Alberto Giacometti died in Chur in his native Switzerland 50 years ago today (11 January). His spindly bronze figures had already come to define Modern art when he died at just 64. One such work, L’homme au doigt (1947), broke the record for the most expensive sculpture sold at auction when it fetched $141.3m at Christie’s in May.
The National Portrait Gallery’s exhibition, Pure Presence, which closed yesterday (10 January), focused on a lesser-known aspect of Giacometti’s practice: portraits. But his paintings, drawings and sculptures of his family, friends and muses still drew sizeable crowds; a spokesman for the gallery says around 48,500 people have seen the show since it opened in October.
Further exhibitions and projects launching this year to coincide with the anniversary of Giacometti’s death include a part-selling show of 19 sculptures created between 1925 and 1934 opening at Luxembourg & Dayan in London on 2 February (until 9 April). Most works have not been seen in the UK before, including a plaster self-portrait, which was shown at Giacometti’s first exhibition in 1927 at Galerie Jeanne Bucher in Paris. Several pieces have been loaned by museums, including the Kunsthaus Zürich.
The exhibition centres on a letter Giacometti wrote in 1947 to his New York dealer and friend Pierre Matisse, which reveals the artist’s doubts about his work. During this often-overlooked period, Giacometti began to reject traditional sculptural techniques in favour of Cubism and Surrealism, sowing the seeds for the elongated sculptural figures for which he became so famous.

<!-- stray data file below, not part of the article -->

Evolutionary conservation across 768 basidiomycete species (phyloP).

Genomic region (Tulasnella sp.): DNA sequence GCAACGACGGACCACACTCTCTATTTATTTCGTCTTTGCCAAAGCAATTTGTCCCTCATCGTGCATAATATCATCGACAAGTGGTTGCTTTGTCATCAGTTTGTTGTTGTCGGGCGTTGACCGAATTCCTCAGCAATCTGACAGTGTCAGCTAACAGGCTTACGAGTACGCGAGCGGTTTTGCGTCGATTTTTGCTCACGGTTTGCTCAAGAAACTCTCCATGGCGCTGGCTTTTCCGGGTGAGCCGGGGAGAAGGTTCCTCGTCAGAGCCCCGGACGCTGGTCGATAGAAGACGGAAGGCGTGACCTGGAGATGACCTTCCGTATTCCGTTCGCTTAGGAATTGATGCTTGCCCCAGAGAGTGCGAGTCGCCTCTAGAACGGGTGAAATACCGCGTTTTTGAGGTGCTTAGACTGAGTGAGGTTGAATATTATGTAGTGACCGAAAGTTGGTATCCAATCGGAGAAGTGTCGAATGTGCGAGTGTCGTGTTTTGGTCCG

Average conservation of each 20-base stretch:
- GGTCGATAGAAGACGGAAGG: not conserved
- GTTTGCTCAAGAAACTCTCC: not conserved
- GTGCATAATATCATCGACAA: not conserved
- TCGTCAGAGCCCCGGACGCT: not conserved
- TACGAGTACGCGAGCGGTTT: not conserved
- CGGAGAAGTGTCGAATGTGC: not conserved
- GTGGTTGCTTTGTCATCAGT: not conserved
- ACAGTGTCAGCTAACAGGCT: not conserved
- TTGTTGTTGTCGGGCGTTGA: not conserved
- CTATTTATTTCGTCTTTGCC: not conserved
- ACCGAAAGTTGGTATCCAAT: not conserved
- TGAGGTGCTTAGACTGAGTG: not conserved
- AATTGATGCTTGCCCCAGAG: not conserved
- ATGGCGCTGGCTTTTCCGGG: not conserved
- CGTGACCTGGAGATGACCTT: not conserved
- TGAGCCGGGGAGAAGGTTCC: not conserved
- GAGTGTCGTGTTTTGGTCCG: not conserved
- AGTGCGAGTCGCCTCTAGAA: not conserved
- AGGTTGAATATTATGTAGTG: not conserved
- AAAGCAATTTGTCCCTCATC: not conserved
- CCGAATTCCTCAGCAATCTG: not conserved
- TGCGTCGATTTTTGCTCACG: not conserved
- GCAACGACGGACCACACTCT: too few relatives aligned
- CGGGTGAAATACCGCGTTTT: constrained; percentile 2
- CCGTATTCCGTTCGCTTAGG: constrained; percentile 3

The letter is a “rare and unique example of a 20th-century testimony of an artist’s struggle with depiction,” says the gallery owner Daniella Luxembourg.
Meanwhile, a new exhibition centre and research space is due to open later this year in the 14th arrondissement in Paris where Giacometti had a studio for several decades, according to the New York Times. The artist’s 270 sq. ft studio is due to be recreated as part of the Institut Giacometti, which will function as an outpost of the Fondation Alberto et Annette Giacometti.
The foundation, which is publishing Giacometti’s first catalogue raisonné, is also lending works for a retrospective due to open at Tate Modern in 2017.